It was adoption day at the pet store. Sarah was intrigued by a pair of fluffy kittens, Trixie and Dixie.  The sign on the cage said they should be adopted together. As we watched, a family came up and adopted Trixie. When Sarah asked the attendant about the sign, she was told that they really needed to be adopted, even if it meant splitting them. The attendant pulled Trixie out of the cage and handed her to the family. Dixie, who was left behind, started crying loudly at the loss of her companion. When I saw tears streaming down Sarah’s face, I knew we had kitty #6. Dixie became Gabby.

Since that time, we have learned that Gabby is a little con artist. She cries out like that when she’s upset, when she’s happy, when she wants attention, when she doesn’t want attention, etc. She particularly likes to scream on special occasions, such as days that end in “y”. There’s nothing wrong with her; it’s just how she announces her presence.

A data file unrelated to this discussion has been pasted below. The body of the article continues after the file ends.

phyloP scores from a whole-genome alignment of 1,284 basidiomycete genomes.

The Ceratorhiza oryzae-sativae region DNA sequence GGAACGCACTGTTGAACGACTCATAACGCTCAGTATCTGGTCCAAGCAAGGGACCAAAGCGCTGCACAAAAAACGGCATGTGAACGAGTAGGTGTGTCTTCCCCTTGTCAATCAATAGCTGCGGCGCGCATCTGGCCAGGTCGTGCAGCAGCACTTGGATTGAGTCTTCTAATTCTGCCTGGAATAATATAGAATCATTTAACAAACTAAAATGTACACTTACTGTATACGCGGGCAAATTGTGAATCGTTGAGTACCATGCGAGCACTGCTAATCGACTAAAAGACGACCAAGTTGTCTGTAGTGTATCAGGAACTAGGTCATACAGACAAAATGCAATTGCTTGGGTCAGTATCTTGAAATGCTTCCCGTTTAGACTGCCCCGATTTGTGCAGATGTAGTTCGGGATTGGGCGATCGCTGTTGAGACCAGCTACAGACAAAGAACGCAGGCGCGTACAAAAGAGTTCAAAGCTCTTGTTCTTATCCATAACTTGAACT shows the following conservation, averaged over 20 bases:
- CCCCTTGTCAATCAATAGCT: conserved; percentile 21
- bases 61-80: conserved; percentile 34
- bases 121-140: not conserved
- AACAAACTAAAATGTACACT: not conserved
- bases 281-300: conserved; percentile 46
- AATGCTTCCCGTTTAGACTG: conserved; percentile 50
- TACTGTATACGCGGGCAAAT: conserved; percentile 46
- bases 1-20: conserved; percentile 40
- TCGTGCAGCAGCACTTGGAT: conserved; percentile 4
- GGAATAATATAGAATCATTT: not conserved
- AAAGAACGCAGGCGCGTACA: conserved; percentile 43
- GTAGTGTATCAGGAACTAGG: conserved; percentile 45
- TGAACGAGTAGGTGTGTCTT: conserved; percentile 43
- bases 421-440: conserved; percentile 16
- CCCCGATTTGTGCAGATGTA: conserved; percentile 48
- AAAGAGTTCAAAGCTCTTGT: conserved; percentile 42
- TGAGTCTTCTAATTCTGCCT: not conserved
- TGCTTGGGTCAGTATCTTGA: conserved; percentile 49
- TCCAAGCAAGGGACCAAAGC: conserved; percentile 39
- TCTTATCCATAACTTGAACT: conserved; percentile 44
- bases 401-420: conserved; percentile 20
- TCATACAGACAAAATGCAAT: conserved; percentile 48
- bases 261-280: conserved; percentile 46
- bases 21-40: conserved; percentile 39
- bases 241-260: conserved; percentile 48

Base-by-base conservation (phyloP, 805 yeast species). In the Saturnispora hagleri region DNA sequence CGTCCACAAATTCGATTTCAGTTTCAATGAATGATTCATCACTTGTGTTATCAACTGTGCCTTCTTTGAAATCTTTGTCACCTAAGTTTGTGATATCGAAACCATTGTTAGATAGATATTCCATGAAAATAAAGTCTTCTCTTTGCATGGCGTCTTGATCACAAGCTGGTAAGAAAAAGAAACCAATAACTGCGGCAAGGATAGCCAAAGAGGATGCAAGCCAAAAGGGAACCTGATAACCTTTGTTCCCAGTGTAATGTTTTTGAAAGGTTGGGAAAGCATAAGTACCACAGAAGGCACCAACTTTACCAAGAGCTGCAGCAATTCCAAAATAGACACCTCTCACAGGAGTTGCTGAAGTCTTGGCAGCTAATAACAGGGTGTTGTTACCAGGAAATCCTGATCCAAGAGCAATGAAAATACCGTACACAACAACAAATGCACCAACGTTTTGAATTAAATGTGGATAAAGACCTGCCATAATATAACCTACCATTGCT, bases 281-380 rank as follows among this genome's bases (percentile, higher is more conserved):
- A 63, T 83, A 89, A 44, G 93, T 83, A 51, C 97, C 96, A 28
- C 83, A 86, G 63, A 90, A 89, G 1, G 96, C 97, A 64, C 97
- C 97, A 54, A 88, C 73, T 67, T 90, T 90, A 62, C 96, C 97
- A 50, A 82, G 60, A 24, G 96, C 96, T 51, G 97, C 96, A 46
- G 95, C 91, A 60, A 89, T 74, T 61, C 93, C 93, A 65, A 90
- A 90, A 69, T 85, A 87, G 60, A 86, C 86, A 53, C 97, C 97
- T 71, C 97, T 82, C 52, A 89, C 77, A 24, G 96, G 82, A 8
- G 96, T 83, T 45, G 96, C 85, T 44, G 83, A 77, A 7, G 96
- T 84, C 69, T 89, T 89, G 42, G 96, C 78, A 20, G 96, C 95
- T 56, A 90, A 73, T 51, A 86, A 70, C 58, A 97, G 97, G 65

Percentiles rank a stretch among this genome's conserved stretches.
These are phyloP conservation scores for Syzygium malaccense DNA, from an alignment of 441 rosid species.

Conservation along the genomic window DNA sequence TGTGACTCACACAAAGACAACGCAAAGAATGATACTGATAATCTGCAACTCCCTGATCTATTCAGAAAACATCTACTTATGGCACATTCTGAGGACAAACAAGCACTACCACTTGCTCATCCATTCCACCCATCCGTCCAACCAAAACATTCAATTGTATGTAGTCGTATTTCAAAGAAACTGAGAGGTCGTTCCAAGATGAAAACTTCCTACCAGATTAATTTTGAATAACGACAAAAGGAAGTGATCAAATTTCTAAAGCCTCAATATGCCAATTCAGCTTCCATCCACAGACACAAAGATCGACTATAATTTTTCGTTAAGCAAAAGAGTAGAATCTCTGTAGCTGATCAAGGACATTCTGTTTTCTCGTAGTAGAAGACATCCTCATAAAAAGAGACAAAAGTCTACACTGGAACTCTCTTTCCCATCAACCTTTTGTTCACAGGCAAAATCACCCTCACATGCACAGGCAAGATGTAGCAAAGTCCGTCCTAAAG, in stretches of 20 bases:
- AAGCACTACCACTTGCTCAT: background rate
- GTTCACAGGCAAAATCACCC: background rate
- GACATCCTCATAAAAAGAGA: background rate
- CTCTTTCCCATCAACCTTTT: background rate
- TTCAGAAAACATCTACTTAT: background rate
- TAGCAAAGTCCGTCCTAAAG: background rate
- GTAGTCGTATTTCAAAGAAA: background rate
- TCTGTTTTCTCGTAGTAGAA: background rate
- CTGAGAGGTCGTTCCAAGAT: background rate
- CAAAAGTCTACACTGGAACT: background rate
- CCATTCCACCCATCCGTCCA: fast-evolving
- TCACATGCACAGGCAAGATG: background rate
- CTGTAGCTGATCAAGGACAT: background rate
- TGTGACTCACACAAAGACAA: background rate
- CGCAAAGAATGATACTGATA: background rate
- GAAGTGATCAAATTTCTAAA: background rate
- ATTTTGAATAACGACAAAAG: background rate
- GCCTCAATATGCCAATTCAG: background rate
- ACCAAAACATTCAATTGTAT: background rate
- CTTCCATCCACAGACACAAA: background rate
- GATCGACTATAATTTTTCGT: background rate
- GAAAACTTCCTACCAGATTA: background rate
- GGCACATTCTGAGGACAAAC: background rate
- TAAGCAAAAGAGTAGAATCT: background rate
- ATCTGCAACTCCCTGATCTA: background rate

Gabby was bullied a lot by Kurt and Jules. In turn, she likes to bully everyone else. She will cuddle with Sarah, but not very often with me. All she wants from me is food and spanking. Every time I walk into the bedroom she will run straight to the bathroom, jump into the sink, and scream at me until I spank her (like in this video, except that she likes to be in a sink instead of a lap).

I’d say Gabby is weird, but she’s certainly not the only one who likes to be spanked.

Responses to Creationists, Part 3

It has been a while since I posted two responses to Buzzfeed’s “22 Messages From Creationists To People Who Believe In Evolution” (here’s part 1 and part 2). Let’s see how far we get this time.